In recent years it has become fashionable to refer to the NCAA basketball Tournament -- or perhaps we should all start saying the NCAA basketball Tournaments, as the women's game has been building up steam almost as fast as the men's has been losing it -- as "America's premier sporting event." Or something like that. Who started that, anyway, the NCAA?
It's ironic that the tag is catching on precisely at a time when overall ratings are dropping, and I don't think it's a coincidence that the drop in ratings started a few years after the expansion of the tournament to 64 teams. That is simply too many for the casual fan to follow, and, increasingly, the smart fan knows that a tournament that invites 64 teams (65 this year) is by definition bogus: There aren't 64 teams whose performance in the regular season merits a shot at the title. At first, it was a novelty to see so many teams in all parts of the country invited to participate, but after 15 years or so of seeing their teams drubbed in the opening round even the most die-hard fans of undeserving long shots have started to catch on.
The truth is that even 32 teams would be a lot for such a tournament; perhaps 16 would be a lot. Can anyone remember a Tournament where even a 16th-ranked team -- I mean 16th-ranked by anyone's system -- won it all? It can and will be argued that that's not the point; the point is to create a spectacle that elevates the game. Well, OK, if you enjoy watching 16th seed underdogs getting stomped by 20- and 30-point margins, I'm not going to be the one to tell you that you're wasting your time. If you get your kicks every year from waiting for the first victory by a No. 16 over a No. 1, then this is the tournament for you.
Why, the more skeptical fan is entitled to ask, does the NCAA invite all those teams if realistically they don't have a chance to win? If, to put it bluntly, they haven't earned a title shot? And the answer, of course, is that this is how the NCAA keeps its hooks into its biggest source of cash. Every year the NCAA can guarantee some TV money to schools that might otherwise get very little, and thus command loyalty from a couple of hundred schools whose athletic departments are perilously close to the financial foul line. As for the big basketball powers, they can only go so far in complaining about the way the pie is cut; with the NCAA able to control the allegiance of so many smaller schools, any coach who gets rebellious could easily find himself without a schedule full of patsies to pad his record with. (Or did you think schools built up those gaudy 25-3 records by playing the L.A. Lakers?)
All of that being said, the NCAA Tournament does become spectacular when it gets down to 16 teams. But then it's pretty much like any other playoff or postseason in any other sport, so by that point it's not unique. What makes the Tournament such a cash cow for television is that by the end of the Tournament every basketball fan in the country is roped in -- it's possible to saturation-bomb your target audience.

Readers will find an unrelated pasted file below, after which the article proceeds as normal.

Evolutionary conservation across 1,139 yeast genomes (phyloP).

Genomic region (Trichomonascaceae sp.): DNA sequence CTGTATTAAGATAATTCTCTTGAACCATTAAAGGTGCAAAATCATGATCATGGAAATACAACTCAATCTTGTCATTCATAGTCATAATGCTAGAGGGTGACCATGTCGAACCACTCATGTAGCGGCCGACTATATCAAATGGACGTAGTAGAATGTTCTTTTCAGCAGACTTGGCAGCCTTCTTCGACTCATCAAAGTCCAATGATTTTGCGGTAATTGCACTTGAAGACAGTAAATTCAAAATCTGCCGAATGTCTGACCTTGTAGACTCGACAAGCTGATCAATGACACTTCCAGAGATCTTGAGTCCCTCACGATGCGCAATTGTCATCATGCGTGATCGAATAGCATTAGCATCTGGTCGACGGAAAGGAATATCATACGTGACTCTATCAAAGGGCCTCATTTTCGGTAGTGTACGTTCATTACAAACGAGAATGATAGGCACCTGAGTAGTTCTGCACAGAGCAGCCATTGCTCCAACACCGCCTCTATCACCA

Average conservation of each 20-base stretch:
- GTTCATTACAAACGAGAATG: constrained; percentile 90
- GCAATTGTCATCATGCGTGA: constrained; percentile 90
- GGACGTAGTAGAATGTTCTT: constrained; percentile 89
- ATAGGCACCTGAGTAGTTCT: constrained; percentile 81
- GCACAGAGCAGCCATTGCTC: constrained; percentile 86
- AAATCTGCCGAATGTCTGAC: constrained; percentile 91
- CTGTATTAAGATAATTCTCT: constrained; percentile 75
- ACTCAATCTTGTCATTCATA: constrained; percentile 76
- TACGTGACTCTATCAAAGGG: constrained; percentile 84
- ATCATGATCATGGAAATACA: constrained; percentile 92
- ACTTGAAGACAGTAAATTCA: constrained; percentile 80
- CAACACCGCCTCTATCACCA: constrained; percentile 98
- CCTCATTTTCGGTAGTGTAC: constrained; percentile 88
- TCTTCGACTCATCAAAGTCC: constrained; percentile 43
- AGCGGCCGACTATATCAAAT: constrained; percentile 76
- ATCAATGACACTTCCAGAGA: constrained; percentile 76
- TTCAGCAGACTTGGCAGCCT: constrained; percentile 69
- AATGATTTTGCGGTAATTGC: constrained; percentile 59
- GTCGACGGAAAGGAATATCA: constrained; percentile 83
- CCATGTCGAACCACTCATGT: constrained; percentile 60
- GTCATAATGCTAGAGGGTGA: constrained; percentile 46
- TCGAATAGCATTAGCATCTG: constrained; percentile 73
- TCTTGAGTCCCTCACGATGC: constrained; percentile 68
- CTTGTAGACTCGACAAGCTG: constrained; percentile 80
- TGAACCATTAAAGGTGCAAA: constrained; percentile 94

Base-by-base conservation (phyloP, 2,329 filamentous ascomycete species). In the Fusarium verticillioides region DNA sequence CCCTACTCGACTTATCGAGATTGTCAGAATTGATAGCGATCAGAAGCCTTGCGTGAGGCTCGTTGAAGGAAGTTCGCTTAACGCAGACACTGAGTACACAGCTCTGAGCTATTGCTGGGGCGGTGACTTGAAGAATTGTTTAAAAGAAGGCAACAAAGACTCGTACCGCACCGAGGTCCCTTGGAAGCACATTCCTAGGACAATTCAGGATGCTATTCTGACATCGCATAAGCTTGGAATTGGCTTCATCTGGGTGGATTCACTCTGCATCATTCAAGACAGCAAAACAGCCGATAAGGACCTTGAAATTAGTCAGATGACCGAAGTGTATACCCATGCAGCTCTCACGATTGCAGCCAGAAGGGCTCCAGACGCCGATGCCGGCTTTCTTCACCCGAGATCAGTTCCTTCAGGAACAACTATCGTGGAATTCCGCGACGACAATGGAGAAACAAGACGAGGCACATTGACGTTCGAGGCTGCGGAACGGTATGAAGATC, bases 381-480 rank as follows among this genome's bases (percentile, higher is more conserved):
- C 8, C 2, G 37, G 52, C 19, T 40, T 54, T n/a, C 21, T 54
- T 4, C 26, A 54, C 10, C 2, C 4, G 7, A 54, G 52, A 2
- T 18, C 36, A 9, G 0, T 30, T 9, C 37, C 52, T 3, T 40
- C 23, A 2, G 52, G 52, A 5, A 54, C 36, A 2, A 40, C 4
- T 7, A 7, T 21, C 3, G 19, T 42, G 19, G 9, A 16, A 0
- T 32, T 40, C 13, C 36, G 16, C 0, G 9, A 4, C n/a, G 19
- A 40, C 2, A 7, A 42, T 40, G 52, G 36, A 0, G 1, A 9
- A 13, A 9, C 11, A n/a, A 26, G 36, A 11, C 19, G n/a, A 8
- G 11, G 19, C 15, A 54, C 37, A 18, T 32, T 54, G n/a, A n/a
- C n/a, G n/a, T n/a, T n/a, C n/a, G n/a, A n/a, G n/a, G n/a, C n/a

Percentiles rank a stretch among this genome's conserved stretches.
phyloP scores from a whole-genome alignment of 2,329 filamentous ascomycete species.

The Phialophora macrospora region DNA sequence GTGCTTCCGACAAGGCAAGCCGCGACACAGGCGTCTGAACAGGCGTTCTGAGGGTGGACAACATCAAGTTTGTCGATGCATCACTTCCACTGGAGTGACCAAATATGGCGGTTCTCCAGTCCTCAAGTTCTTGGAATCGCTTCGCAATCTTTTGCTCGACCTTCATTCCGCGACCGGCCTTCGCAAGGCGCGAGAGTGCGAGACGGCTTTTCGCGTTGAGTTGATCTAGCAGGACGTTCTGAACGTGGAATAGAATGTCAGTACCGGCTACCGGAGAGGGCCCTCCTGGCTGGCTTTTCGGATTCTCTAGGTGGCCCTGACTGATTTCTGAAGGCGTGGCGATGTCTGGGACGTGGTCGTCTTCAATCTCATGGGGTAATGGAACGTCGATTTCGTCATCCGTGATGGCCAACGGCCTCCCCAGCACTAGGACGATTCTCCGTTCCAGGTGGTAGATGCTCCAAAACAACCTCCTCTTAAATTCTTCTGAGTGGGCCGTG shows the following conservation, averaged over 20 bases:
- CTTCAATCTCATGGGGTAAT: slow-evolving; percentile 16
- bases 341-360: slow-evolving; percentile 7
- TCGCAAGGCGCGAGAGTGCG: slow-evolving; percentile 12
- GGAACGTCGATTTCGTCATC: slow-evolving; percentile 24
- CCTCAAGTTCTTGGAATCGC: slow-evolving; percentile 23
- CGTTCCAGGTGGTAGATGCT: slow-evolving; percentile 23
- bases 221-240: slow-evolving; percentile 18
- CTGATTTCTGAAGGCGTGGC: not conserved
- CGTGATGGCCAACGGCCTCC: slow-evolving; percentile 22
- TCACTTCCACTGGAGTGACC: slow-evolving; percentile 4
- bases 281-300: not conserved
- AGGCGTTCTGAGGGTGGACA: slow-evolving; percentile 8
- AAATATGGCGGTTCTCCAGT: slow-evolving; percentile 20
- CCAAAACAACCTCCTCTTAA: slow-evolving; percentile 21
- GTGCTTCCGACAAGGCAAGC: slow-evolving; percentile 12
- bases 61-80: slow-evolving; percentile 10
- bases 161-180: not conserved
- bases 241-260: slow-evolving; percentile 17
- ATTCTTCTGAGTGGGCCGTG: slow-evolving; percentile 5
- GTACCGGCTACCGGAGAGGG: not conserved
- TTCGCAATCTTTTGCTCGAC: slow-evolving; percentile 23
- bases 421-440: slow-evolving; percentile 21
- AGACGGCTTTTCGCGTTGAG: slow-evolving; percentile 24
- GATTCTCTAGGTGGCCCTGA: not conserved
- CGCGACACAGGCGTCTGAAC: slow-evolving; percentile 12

And by the time we get to what March Madness is really all about, many fans have dropped out from a combination of exhaustion or boredom, or because it wasn't the Tournament as such they were interested in but simply the fortunes of their team. In other words, like every other big sporting event in modern American life, the NCAA Tournament presents us with a puzzling phenomenon of a spectacle that makes more advertising dollars as it loses viewers.
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Mazeroski good. Santo better
Even before I filed this column Tuesday I got about 30 e-mails asking me how I felt about Bill Mazeroski and the Hall of Fame. The former Pirates second baseman was voted into the Hall of Fame Tuesday by the Veterans Committee.
How I feel is this: I'm going to avoid the question. I'd rather focus on an injustice much greater than Mazeroski's 20 years of snubbing, and, as far as I'm concerned, greater than Pete Rose's banishment. Bill Mazeroski was a great fielder and weak hitter (.260 batting average, .302 on-base average, 138 home runs in 17 major league seasons). Ron Santo was a very good fielder and a tremendous hitter (.277 batting average, .366 on-base average, 342 home runs in 15 major league seasons). Mazeroski was voted to seven All Star teams; Santo was voted to nine. Mazeroski batted in more than 80 runs in a season once, while Santo did it 11 times; Mazeroski never hit .300 in a season, while Santo did it four times -- and led the league in on-base average twice. Please, do not tell me how much better a fielder Mazeroski was than Santo; he wasn't that much better, and even if he was he wasn't enough better to close that enormous gap in hitting.
Ron Santo is one of the 10 best, and probably one of the seven or eight best players in baseball history at the position that is least represented in the Hall of Fame. Ask me about Bill Mazeroski after you have explained to me why Ron Santo isn't in the Hall of Fame.
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Dale Earnhardt, cont'd
The Dale Earnhardt letters just keep on coming. The best one last week was from Tom Moore in Atlanta, who wrote: "You must at least acknowledge that one of the appeals of auto racing to the working man is that we are at least presented with examples of hard-working competitors who appreciate their fans and are grateful for the wealth and adulation they receive. Nothing puts me off in big-time sports more than a highly paid athlete who complains about his contract, refuses to acknowledge his fans, and walks around with a perpetual chip on his shoulder. Doesn't he understand what any of us would give to be in his shoes?" I cite Mr. Moore's letter, with his approval, because a similar sentiment was indicated in at least 300 e-mails I received. And I am happy to say that on this issue, NASCAR fans and I are in perfect agreement.